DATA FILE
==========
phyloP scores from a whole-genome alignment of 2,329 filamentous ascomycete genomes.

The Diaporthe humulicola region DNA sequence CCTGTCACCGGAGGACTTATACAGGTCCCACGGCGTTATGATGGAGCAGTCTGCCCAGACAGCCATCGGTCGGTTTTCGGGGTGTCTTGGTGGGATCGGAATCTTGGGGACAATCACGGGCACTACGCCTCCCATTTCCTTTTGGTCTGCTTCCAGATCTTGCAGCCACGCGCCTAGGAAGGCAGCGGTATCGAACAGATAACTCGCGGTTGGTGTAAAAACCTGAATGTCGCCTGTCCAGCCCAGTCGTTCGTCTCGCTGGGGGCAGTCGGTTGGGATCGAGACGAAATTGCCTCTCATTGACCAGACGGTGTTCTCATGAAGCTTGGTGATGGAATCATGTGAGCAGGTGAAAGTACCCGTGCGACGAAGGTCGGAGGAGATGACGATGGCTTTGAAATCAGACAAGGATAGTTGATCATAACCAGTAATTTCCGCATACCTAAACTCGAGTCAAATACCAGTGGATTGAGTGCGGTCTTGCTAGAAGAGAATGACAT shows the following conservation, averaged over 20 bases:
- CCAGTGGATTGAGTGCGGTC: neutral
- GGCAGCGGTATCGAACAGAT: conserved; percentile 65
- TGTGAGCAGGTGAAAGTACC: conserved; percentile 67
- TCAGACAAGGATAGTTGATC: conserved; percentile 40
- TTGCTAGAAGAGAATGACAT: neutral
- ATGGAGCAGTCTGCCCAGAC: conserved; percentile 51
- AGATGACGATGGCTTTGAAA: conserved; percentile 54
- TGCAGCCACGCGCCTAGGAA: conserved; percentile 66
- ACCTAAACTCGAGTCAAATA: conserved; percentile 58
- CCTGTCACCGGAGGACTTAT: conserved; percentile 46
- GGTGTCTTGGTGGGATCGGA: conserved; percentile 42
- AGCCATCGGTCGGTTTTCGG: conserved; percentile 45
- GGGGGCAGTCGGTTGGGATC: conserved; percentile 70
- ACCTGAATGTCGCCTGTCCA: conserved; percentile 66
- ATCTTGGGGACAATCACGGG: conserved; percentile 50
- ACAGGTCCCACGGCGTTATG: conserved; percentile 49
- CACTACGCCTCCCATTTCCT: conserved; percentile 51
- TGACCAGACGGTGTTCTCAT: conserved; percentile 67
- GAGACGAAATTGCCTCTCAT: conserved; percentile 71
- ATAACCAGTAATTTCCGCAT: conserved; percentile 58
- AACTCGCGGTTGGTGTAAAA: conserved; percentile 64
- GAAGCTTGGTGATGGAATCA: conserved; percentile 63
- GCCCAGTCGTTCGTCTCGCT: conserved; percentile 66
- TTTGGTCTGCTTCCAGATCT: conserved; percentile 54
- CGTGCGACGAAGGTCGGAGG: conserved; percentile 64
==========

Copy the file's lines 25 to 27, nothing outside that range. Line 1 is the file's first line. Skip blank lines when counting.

- GCCCAGTCGTTCGTCTCGCT: conserved; percentile 66
- TTTGGTCTGCTTCCAGATCT: conserved; percentile 54
- CGTGCGACGAAGGTCGGAGG: conserved; percentile 64